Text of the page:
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benjaminmeadery
08-24-2013, 11:35 AM
I have a batch of mead that finished fermentation about 2 months ago starting at 28 brix down to 11.5. The problem is it is very hot and alcoholic tasting still. Is there a fix for this, say adding oak staves, or time and patience, or do I have to blend it with another batch?

UKTony
08-24-2013, 11:42 AM
I have a batch of mead that finished fermentation about 2 months ago starting at 28 brix down to 11.5. The problem is it is very hot and alcoholic tasting still. Is there a fix for this, say adding oak staves, or time and patience, or do I have to blend it with another batch?

Most of what I've seen on here indicates that time is the best healer for hot alcohol tastes, they need to mellow. Oaking it will also (usually) require ageing, (although there is research being done on that currently by one of the forum members.)

Time and patience is likely to the answer to your issue, but there are many far smarter people than on this forum.

Tony.

loveofrose
08-24-2013, 12:53 PM
Add yeast hulls. They should soak up some of the off flavors. What is left will require age. You can cover it up with oak, but you will have nasty headaches if you drink it too young!

Chevette Girl
08-24-2013, 11:41 PM
Age should help, oak might take the edge off...

fatbloke
08-25-2013, 04:34 AM
I have a batch of mead that finished fermentation about 2 months ago starting at 28 brix down to 11.5. The problem is it is very hot and alcoholic tasting still. Is there a fix for this, say adding oak staves, or time and patience, or do I have to blend it with another batch?
Hum? to understand your post, I had to do a brix to gravity conversion.

You're saying that 1.120 (or thereabouts) to 1.045 (roughly) is finished ?

With that sort of resulting gravity, it's only a 75 point drop (approximately), which translates to about the 10% ABV area.

And while yes, 1.045 or a bit less would be firmly in the "dessert" mead range, to my thinking, that's a stuck ferment for most wine yeasts and not finished.

Perhaps you made it as a "show mead" ? and didn't use any nutrients ? or did you use nutrients, so that it would then be a "traditional" mead ?

The alcohol hot flavour is the least of your worries. Of course, a full recipe/ingredient listing would help us point you in the right direction, because "alcohol hot" is sometimes just the way a batch comes out and it needs to be aged or maybe have something else done.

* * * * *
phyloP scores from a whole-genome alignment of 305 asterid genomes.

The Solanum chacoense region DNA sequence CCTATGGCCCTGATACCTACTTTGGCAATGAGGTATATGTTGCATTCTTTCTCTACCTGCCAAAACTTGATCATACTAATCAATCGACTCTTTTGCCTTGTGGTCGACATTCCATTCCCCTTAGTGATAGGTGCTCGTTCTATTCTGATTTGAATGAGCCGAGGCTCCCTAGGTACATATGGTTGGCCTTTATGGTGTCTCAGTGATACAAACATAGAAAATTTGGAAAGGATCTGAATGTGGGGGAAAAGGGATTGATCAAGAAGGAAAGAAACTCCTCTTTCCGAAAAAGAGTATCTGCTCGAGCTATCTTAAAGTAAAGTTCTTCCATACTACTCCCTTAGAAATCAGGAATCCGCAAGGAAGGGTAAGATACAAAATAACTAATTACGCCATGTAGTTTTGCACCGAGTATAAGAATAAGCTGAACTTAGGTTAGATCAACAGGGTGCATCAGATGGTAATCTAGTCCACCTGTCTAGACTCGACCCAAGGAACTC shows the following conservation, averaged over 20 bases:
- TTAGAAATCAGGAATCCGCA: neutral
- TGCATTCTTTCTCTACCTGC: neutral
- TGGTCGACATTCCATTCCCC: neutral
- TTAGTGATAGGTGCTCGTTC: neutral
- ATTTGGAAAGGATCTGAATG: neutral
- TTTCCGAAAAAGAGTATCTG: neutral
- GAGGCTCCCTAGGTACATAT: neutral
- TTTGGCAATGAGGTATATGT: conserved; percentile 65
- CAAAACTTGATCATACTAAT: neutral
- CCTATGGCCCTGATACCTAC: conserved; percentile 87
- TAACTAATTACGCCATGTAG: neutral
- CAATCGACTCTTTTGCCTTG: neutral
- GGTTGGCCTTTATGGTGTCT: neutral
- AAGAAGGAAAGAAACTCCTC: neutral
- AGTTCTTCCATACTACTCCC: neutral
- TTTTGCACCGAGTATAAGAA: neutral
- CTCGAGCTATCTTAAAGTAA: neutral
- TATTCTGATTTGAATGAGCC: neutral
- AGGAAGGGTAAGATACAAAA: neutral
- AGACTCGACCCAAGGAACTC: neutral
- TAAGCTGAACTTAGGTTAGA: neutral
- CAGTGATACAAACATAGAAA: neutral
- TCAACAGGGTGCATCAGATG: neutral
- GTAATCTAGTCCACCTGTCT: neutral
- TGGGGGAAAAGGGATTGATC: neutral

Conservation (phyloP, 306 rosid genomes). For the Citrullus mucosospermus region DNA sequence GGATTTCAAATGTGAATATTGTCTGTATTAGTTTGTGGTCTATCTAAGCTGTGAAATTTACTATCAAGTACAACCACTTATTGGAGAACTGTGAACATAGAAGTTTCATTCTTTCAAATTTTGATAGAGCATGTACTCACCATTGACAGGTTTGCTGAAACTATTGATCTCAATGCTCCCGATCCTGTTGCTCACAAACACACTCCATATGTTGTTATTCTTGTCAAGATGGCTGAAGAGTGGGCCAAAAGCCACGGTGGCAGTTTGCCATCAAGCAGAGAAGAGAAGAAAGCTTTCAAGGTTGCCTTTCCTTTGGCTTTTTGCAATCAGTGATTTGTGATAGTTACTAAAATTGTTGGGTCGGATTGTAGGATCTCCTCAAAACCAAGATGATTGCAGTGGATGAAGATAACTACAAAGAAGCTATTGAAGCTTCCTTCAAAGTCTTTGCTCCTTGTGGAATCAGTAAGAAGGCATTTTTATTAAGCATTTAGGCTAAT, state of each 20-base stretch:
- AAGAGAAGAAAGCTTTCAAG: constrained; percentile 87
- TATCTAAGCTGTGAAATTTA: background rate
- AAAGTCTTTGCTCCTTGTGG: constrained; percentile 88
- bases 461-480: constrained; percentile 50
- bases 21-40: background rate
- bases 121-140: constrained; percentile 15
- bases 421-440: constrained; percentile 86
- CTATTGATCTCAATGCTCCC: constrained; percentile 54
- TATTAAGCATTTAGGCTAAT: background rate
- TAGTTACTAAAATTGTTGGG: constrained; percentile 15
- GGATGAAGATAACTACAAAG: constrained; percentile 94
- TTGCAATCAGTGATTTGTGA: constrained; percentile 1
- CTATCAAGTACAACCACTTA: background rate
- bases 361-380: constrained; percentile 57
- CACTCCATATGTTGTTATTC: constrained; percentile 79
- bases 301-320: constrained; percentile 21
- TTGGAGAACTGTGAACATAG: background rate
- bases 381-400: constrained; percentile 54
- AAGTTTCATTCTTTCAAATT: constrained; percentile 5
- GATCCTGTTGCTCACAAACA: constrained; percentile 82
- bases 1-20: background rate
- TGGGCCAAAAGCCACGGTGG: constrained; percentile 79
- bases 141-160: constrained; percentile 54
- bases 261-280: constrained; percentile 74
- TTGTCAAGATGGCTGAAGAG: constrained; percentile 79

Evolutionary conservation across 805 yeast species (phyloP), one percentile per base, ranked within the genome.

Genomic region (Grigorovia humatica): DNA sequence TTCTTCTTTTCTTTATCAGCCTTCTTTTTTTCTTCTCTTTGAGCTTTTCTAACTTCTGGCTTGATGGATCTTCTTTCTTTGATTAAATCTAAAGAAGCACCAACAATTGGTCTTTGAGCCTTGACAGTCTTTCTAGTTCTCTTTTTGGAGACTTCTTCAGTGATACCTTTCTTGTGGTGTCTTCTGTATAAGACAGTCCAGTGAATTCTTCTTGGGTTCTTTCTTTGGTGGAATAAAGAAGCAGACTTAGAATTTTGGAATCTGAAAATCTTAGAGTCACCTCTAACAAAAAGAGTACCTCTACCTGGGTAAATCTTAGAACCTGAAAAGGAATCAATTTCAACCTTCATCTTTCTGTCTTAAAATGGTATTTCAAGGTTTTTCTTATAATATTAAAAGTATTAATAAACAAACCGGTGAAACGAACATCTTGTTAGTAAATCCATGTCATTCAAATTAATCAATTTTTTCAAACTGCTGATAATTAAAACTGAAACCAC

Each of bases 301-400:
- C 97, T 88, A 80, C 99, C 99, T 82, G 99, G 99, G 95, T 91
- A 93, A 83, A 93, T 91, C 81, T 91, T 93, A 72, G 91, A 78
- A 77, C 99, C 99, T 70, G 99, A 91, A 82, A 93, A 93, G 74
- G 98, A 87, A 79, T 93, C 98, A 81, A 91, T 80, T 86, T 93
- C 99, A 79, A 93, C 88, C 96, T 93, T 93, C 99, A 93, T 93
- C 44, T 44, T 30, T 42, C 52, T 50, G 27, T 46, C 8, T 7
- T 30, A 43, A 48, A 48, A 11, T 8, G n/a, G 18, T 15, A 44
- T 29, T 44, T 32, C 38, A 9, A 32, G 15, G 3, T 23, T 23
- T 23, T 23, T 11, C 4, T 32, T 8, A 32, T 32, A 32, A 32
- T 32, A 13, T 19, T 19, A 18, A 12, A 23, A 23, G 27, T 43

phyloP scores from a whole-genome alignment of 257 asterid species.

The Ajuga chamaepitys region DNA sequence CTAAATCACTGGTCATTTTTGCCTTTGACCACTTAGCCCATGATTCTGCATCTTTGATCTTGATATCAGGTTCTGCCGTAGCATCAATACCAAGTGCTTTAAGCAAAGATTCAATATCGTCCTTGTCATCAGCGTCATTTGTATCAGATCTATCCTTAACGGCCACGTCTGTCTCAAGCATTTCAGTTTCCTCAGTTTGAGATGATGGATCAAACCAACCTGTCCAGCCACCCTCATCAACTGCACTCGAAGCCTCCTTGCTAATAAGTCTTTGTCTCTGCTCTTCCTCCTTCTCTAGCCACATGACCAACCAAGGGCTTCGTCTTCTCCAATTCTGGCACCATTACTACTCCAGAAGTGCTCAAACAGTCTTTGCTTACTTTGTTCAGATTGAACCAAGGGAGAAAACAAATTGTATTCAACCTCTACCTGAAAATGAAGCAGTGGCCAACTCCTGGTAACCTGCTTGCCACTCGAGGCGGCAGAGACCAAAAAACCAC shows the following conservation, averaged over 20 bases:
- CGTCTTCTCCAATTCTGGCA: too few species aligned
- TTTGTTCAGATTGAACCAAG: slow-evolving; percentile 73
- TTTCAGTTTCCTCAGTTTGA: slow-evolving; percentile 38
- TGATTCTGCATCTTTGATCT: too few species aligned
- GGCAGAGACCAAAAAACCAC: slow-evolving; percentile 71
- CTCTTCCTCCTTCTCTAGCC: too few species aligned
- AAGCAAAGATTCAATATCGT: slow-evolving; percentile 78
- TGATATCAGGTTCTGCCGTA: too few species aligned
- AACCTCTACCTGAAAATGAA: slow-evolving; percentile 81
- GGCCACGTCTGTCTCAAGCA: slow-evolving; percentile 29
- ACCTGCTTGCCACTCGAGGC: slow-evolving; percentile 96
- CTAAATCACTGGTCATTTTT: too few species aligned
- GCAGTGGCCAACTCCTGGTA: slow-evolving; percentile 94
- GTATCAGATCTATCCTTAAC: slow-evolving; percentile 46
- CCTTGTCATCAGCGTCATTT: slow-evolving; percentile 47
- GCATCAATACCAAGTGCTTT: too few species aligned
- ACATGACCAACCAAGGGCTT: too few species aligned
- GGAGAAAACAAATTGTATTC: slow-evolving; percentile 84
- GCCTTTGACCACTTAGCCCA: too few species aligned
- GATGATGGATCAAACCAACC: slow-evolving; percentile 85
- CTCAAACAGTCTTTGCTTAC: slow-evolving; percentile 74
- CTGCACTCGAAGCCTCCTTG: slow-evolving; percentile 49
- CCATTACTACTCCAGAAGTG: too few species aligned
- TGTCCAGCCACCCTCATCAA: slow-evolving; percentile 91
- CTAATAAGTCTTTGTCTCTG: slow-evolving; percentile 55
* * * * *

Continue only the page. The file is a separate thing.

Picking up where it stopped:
Equally, depending on how you made the batch and which yeast was used, it might be fusels. Which still reduce with ageing, though sometimes not. Further additives can help smooth or mask (some of) the flavour you're having issues with.

Or of course, if it's just a stuck ferment, then ideally that needs sorting out as it's entirely possible that the yeast can restart fermentation and unless you've sterile filtered to guarantee that all the yeast cells are removed, you have a recipe for potential bottle bombs.......

Medsen Fey
08-25-2013, 09:07 AM
I have a batch of mead that finished fermentation about 2 months ago starting at 28 brix down to 11.5. The problem is it is very hot and alcoholic tasting still.

Can you provide the complete recipe details?

benjaminmeadery
08-25-2013, 05:51 PM
There's a local contest of sorts in a couple of weeks, going to blend this batch with another older one that was super sweet. This batch could use more fermentation but for now the yeast hulls are added, will rack with a .1 filter if needed and blend a couple days before to make a few bottles for the contest.

Recipe:

- Enough orange blossom honey and spring water to make 18 gallons of 28 brix at 70F in 26 gal stainless variable top fermenter.

- Pectic enzyme added 1 hour before yeast pitch.

- LalvinDV10 with go-ferm, 105F, waited 20 minutes for rehydration and pitched.

- Stir and oxygenate every day for 8 days.

- Fermiad K 13.5g added incrementally per SNA (no extra DAP).

- After 18 days brix stopped at 11 and fermentation ceased.

Chevette Girl
08-25-2013, 06:44 PM
Hey Benjamin, you only need to worry about adding pectinase if you're using fruit in your must, honey doesn't have an appreciable amount of pectin iteself.

And be careful about this one, the yeast hulls could cause it to kick up again and please make sure whatever you put in a bottle for this contest has been stabilized or run through a filter that renders it sterile, otherwise you run the risk of bottle bombs if the older batch still has viable yeast that decide they're interested in all the sugars from the sweet batch...

benjaminmeadery
08-25-2013, 10:04 PM
Re-fermentation would actually be helpful in this batch but i've got plenty potassium sorbate to throw into the contest bottles just in case =)

Chevette Girl
08-26-2013, 07:24 AM
Don't forget the potassium metabisulphite, the sorbate only keeps 'em from replicating!